Ulm sister book
The Ulm Sisters' Book, or rather Gotteszeller Sisters' Book , was most likely created in the Dominican convent Gotteszell near Schwäbisch Gmünd , probably after 1330. It focuses on the nuns' mystical experiences .
The focus of the sister book is on the biography of the nobility of Hiltegarthausen. It is supplemented by the vita of Adelheits Aunt Irmendraut and ten short vitae of virtuous sisters. Only nobility vita is in the tradition of the so-called grace vites , which describe extraordinary mystical privileges. Otherwise the representation of monastic virtues dominates. Siegfried Ringler rates the Gotteszeller sister book as the “least profiled” in comparison to other sister books. In narrative form, the work served both the monastic instruction and the self-affirmation of the monastic community.
Tradition and editions
The text has survived in two manuscripts from the 15th century, that of the Martinus Library in Mainz, Cod. 43, 28r – 59r and that of the Monastery of Our Lady of the Scots in Vienna, Cod. 308, 18v – 44r.
The Ulm Sisters' Book is documented as an independent work in the Engelthaler monastery catalog from 1447, identifiable by the location Ulm: A puchlein from eim kloster daz ligt in Ulem in Swaben from a blessed person .
The edition by FWE Roth is based on the Mainz handwriting; Siegfried Ringler contains the most important readings of the Viennese manuscript.
Place of origin
Ulm, the place of origin mentioned in the closing verses, seems unlikely, as there was no Dominican convent in the immediate vicinity of Ulm. Siegfried Ringler recognized the independence of the text, which had previously been considered part of the Kirchberg Sister Book, and suggested the Ulm Sister Book as a makeshift provisional title . In 1977/78 , in the Rottenburg magazine “Der Sülchgau”, Hans Peter Müller presented a proposal for identifying the monastery: Gotteszell Monastery near Schwäbisch Gmünd . In 1984 Klaus Graf was able to confirm this by finding Margaretha von Rosenstein, who, according to the sisters' book, belonged to the monastery in question, as a nun from Gotteszell in 1330 (but only attested to in a rather cloudy spring from the 19th century). Since then, Gotteszell has generally been accepted as the place of origin in research on the sister books.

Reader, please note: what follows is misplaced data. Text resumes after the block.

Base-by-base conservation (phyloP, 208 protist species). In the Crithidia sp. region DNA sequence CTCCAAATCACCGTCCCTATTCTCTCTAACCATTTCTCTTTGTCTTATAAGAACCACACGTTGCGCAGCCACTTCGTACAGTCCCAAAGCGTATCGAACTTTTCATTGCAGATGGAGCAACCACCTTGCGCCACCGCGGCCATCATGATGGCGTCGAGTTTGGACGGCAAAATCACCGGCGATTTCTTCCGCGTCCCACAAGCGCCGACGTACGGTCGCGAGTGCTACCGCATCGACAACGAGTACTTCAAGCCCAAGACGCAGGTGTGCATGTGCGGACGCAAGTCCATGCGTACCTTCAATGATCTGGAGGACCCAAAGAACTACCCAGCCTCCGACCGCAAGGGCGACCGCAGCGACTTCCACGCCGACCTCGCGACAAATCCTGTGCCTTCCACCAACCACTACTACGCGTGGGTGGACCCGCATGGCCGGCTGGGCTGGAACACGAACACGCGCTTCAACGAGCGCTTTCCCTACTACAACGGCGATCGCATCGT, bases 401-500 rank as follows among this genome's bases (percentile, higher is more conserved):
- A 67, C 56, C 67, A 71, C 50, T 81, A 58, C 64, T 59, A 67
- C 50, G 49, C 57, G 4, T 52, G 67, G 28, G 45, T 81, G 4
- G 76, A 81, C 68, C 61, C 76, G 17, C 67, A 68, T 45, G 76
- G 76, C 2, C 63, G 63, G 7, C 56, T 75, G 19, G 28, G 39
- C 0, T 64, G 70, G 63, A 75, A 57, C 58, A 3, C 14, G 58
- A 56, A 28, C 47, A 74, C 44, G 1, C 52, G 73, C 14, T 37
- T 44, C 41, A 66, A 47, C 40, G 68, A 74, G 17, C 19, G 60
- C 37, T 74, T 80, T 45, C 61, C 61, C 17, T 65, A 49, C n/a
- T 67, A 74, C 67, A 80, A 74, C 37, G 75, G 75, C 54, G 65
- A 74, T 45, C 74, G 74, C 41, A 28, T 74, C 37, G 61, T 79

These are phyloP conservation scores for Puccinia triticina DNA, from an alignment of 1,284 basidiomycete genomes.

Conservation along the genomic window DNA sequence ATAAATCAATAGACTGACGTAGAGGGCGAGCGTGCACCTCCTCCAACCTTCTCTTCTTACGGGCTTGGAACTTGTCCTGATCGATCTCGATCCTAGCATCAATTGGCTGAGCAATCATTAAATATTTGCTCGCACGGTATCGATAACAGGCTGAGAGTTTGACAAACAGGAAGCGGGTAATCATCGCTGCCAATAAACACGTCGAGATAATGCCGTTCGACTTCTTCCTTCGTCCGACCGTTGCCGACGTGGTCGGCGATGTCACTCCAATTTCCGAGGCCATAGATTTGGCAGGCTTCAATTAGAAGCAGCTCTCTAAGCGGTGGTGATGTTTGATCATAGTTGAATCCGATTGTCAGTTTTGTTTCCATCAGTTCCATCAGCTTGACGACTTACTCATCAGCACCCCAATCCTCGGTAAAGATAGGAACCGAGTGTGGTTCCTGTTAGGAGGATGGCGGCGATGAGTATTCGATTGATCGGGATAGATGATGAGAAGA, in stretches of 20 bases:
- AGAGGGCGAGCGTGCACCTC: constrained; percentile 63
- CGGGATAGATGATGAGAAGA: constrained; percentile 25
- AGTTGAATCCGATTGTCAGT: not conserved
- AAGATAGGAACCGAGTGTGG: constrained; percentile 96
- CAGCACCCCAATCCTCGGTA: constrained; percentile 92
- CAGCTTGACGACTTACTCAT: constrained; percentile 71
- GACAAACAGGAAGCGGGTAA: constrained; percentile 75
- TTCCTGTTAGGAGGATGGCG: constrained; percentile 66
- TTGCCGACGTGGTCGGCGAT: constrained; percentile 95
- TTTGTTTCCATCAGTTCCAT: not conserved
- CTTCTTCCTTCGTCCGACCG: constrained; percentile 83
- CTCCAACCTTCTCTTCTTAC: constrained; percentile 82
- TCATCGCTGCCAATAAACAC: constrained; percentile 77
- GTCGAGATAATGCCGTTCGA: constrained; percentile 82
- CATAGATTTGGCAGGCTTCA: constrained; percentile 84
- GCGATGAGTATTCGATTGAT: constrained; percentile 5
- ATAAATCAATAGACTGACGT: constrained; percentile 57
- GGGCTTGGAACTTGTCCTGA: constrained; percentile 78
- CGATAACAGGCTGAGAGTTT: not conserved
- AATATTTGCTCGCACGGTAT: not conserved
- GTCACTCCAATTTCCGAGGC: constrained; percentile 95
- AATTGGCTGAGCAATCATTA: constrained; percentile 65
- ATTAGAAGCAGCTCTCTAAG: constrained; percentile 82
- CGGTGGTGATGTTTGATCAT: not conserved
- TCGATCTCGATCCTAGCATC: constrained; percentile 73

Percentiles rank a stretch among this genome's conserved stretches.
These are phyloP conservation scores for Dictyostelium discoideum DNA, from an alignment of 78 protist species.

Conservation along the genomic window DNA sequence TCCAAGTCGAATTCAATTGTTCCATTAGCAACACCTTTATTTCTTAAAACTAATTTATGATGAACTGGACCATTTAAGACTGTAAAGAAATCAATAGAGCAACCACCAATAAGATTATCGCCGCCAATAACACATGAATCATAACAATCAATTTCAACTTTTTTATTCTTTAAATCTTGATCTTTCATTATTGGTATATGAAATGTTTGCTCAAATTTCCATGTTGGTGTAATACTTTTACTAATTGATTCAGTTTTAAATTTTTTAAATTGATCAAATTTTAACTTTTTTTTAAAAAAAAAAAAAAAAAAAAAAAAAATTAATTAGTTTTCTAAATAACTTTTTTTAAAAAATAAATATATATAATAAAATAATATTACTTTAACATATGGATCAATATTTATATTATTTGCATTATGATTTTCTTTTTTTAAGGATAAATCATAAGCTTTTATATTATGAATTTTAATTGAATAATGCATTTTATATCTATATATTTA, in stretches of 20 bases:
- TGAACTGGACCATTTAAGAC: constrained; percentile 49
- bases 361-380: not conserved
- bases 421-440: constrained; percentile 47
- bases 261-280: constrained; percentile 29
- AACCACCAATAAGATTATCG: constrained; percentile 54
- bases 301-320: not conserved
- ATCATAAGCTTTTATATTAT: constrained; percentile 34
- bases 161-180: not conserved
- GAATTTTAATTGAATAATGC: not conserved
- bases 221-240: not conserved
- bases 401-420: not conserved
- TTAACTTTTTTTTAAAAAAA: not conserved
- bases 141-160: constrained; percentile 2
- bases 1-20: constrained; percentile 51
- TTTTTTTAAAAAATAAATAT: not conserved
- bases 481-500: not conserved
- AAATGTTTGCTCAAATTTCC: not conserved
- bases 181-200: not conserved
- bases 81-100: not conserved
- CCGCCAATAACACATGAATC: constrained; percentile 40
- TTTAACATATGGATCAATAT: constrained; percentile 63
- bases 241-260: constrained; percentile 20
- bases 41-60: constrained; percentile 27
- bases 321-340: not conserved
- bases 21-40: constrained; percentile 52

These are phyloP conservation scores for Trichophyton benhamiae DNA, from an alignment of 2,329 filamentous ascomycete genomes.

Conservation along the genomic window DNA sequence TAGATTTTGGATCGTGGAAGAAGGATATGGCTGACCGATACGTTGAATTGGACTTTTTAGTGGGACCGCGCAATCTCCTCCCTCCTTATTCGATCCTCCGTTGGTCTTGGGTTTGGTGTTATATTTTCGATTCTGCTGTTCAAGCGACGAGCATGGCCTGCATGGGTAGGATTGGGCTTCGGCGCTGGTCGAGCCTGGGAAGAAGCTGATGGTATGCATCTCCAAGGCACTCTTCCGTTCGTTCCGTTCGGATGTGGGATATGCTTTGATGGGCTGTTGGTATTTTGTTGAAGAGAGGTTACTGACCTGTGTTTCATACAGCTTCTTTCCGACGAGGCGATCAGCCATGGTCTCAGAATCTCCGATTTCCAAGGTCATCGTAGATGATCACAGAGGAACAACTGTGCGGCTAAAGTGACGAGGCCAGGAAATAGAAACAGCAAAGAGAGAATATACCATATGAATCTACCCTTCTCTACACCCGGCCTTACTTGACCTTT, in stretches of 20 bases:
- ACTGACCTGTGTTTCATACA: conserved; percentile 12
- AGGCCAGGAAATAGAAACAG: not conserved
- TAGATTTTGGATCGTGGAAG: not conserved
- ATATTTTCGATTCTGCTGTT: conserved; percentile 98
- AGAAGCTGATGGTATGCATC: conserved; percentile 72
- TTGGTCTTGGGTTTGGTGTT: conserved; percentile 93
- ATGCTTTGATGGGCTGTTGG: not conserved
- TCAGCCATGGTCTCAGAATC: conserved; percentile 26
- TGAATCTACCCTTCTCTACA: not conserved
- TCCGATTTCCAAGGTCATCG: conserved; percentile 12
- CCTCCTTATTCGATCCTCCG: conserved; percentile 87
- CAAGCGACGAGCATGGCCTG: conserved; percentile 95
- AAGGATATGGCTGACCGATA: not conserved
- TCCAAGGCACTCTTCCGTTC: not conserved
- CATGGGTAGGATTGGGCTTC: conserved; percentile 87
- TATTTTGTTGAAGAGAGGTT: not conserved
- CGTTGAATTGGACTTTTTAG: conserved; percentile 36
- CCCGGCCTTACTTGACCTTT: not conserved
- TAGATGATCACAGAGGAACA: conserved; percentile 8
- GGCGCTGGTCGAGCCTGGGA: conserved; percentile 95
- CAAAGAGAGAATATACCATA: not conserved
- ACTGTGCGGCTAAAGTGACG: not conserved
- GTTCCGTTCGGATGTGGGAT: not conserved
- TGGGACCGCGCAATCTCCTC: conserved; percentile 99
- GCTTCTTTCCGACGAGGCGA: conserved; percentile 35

“There was a very respectable sister in the same closter called Leugart, and what thirty years priorin or suppriorin. And held the medal so sterling that all those in the closter from their pilde names, and nymer word they spoke at rotten and times Even when the dormitory was on fire, when everyone called loudly for the keys, she did not speak. She said Ave Maria every day, and she also said a psalter every day because of the work. And one time, when she spins, when she comes from the werckhaus nymmer an not, there comes the most beautiful lemlein that has ever been seen, and what of all things in the pilde with the vannen and with the creücz, as one paints it dutifully . And so I shot, and the lemlin nam his paw, and sluck her on the hand and the vaden, which she spun at the same hour right in the way that we wanted to make the lemlein chürzveil and joyful, and drift it as long, piss you hinder yourself in a window vil, and so lay long because in divine straight, as ir vil and thick geschach "
- Ringler, author's lexicon (see below: literature), column 1235
- See Ringler, Viten- und Offenbarungsliteratur (see below: Literature), p. 96. The catalog is printed by: Johanna Thali: Praying - Writing - Reading - Literary Life and Marian Spirituality in Engelthal Monastery , Tübingen, Basel 2003 (Bibliotheca Germanica 42), Pp. 329-331
- Ringler, Viten- und Offenbarungsliteratur, pp. 99-104
- Ibid. Pp. 95f .; 107
Edition: FWE (Ferdinand Wilhelm Emil) Roth: Notes on the mystical life of the nuns from Kirchberg bei Sulz Preacher Order during the XIV. And XV. Century . In: Alemannia 21 (1893), pp. 103–148, here pp. 123–148 (based on the Mainz manuscript)
- Klaus Graf: Nuns from Gotteszell Monastery near Schwäbisch Gmünd. To the place of origin of the so-called "Ulmer sister book" . In: Rottenburger Jahrbuch für Kirchengeschichte 3 (1984), pp. 191–195 ( online )
- Siegfried Ringler: Life and revelation literature in women's monasteries in the Middle Ages. Sources and Studies. Artemis, Munich 1980 (Munich texts and studies on German literature in the Middle Ages 72), pp. 95f., 107 u. ö. (see register: "Ulmer" sister book )
- Siegfried Ringler: Ulmer sister book . In: Author's Lexicon . 2nd Edition, Vol. 9 (1995), Col. 1233-1236